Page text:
Monday, August 31, 2009

Dates of Note in Country Music, September 1-15

Category: News
(Hall of Fame members in bold)

September 1

Boxcar Willie born in Sterratt, Texas, 1931 (died 1999)
Johnny Mack Brown born in Dothan, Alabama, 1904 (died 1974). The western actor was the namesake of Lester "Roadhog" Moran and the Cadillac Cowboy's Live at the Johnny Mack Brown High School album.
Conway Twitty born in Friars Point, Mississippi, 1933 (died 1993)
Jerry Reed died (emphysema), 2008 (was 71)

September 2

Johnny Lee Wills born in Jewell, Texas, 1912 (died 1984)
Charline Authur born in Henrietta, Texas, 1929 (died 1987)
Grady Nutt born in Amarillo, Texas, 1934 (died 1982)
Fabor Robinson, founder of Fabor Records, died (unknown cause), 1986 (was 74)

September 3

Tompall Glaser born in Spalding, Nebraska, 1933 (now 76)
Jimmy Riddle born in Dyersburg, Tennessee, 1918 (died 1981)
Hank Thompson born in Waco, Texas, 1925 (died 2007)

September 4

Shot Jackson born in Wilmington, North Carolina, 1920 (died 1991)
Dottie West died (injuries from a car wreck), 1991 (was 58)
Carl Butler died (heart attack), 1992 (was 65)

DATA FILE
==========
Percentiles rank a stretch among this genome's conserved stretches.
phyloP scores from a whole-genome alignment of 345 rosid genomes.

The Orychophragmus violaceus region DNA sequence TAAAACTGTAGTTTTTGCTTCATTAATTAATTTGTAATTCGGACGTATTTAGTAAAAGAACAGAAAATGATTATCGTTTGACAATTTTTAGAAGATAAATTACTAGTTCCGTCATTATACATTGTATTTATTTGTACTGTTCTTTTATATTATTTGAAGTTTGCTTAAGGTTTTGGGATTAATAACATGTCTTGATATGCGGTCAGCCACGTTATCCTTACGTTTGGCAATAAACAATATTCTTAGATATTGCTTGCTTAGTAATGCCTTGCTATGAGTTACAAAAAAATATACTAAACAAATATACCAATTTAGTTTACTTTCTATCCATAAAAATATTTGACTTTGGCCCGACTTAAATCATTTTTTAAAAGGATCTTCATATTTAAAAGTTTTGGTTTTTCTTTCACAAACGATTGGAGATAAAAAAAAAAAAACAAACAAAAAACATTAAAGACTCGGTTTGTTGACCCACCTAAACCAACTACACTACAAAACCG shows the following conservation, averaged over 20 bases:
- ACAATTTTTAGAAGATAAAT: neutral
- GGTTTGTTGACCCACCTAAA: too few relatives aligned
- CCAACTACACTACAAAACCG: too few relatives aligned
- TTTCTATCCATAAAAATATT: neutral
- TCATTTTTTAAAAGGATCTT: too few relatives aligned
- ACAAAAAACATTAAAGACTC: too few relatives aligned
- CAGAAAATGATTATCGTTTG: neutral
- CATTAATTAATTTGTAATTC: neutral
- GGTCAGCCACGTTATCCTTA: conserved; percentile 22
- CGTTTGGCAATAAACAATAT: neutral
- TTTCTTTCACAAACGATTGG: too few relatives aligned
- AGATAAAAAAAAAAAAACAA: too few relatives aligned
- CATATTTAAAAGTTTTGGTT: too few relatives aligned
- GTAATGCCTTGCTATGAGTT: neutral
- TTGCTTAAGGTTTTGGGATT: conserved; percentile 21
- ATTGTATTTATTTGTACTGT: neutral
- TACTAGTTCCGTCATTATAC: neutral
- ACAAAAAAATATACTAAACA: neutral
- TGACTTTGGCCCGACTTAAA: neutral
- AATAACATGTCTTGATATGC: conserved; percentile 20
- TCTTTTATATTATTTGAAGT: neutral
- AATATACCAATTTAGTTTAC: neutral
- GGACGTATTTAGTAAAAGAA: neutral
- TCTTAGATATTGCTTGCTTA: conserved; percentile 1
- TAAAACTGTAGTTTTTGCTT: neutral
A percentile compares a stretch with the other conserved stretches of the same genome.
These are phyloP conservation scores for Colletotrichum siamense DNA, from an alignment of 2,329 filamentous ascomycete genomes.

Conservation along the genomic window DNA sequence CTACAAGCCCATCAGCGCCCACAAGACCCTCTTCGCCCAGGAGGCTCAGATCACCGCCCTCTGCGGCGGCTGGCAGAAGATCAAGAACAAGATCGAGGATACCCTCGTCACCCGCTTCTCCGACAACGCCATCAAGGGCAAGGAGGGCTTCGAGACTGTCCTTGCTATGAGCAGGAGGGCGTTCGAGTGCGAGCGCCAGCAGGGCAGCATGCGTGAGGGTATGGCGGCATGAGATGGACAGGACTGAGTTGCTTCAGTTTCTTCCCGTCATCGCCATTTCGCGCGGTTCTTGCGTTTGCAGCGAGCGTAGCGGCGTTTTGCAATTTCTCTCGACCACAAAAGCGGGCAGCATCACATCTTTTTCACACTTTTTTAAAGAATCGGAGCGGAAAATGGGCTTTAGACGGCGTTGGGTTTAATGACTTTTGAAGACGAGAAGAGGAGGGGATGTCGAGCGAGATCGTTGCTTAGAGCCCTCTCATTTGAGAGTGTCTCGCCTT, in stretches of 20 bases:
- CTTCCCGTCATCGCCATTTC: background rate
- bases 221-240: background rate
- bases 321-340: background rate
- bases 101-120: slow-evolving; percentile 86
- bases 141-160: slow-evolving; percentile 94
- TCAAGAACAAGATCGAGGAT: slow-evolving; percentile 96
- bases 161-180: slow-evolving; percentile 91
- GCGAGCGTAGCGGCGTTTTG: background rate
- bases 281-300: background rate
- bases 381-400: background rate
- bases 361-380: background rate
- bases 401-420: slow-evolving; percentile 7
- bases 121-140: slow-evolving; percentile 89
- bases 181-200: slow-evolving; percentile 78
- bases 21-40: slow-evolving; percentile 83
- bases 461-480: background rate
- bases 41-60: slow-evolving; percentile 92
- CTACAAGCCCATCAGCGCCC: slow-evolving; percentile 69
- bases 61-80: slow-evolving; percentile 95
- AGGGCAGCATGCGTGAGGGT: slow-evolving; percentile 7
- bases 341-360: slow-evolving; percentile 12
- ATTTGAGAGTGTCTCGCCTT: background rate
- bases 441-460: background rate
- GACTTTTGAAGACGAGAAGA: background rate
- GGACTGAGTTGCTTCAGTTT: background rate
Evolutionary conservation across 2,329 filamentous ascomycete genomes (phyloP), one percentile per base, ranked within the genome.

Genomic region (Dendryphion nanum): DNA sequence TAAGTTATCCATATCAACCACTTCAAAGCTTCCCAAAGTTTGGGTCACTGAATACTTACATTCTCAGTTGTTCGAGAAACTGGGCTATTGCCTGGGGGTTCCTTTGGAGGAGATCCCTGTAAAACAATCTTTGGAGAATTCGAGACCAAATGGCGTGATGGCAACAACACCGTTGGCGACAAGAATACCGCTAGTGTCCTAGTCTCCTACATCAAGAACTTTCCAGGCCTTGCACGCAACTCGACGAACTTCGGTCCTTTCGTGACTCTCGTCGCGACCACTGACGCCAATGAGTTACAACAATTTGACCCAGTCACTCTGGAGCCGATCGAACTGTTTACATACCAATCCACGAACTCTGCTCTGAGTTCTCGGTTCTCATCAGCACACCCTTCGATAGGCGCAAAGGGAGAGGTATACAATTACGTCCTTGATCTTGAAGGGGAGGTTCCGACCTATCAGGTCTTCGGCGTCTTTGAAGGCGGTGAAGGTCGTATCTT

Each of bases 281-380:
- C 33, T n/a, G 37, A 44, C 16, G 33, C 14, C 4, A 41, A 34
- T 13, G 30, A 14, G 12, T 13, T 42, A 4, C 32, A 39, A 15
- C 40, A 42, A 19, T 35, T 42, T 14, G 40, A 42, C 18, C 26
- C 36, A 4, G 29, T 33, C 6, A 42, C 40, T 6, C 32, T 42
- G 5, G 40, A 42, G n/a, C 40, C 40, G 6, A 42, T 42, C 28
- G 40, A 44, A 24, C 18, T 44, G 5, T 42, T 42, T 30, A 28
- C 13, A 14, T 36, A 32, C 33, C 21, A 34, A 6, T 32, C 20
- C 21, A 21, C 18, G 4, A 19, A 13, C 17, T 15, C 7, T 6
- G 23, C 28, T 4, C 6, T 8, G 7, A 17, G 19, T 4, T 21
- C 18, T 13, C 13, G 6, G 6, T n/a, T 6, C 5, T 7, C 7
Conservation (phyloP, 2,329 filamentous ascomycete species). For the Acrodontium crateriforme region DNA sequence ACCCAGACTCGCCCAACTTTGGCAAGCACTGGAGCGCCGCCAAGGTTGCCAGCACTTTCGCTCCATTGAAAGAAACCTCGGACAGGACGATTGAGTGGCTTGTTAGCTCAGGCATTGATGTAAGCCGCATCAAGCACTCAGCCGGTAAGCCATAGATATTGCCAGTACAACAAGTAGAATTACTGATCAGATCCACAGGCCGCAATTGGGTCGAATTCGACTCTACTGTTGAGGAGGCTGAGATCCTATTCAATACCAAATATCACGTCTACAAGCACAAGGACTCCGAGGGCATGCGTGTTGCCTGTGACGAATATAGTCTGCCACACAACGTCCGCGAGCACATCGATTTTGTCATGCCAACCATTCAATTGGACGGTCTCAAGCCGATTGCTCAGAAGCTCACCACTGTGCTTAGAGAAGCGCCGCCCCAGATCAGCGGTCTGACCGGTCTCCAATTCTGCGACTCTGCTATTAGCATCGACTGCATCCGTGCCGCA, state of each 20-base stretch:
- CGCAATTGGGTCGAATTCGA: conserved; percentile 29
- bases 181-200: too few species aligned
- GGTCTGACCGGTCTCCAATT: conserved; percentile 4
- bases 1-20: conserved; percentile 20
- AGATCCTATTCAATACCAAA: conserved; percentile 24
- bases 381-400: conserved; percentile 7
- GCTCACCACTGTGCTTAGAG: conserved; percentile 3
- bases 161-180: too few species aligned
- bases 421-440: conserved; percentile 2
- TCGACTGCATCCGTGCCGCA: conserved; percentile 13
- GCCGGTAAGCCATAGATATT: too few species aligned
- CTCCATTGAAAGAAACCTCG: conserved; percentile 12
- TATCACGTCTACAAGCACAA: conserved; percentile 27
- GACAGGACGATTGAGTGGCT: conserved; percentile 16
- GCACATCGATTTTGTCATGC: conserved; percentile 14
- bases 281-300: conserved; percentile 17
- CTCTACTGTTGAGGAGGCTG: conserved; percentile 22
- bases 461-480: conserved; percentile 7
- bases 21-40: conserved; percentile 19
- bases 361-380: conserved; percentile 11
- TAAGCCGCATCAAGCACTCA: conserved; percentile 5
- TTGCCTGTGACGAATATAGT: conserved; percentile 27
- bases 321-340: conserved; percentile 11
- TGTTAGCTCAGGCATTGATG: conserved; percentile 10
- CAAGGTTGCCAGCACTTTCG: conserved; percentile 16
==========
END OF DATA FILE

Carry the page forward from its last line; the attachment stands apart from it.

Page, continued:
September 5

The Country Music Association was founded, 1958
The Lewis Family's final concert, 2009. The bluegrass and gospel band began performing in 1951.

September 6

Mark Chesnutt born in Beaumont, Texas, 1963 (now 46)
David Allan Coe born in Akron, Ohio, 1939 (now 70)
Jeff Foxworthy born in Atlanta, Georgia, 1958 (now 51)
Mel McDaniel born in Checotah, Oklahoma, 1942 (now 67)
Zeke Clements born in Warrior, Alabama, 1911 (died 1994)
Ernest Tubb died (complications from emphysema), 1984 (was 70)
Autry Inman died (unknown cause), 1988 (was 59)
Roy Huskey Jr. died (cancer), 1997 (was 41)

September 7

Ronnie Dove born in Herndon, Virginia, 1940 (now 69)
Buddy Holly born in Lubbock, Texas, 1936 (died 1959). The rock and roll pioneer began in country music, and among his band members was Waylon Jennings.
Hubert Long died (brain tumor), 1972 (was 48)

September 8

Milton Brown born in Stephenville, Texas, 1903 (died 1936)
Patsy Cline born in Winchester, Virginia, 1932 (died 1963)
Harlan Howard born in Lexington, Kentucky, 1929 (died 2002)
Jimmie Rodgers born in Meridian, Mississippi, 1897 (died 1933)

September 9

Freddy Weller born in Atlanta, Georgia, 1947 (now 62)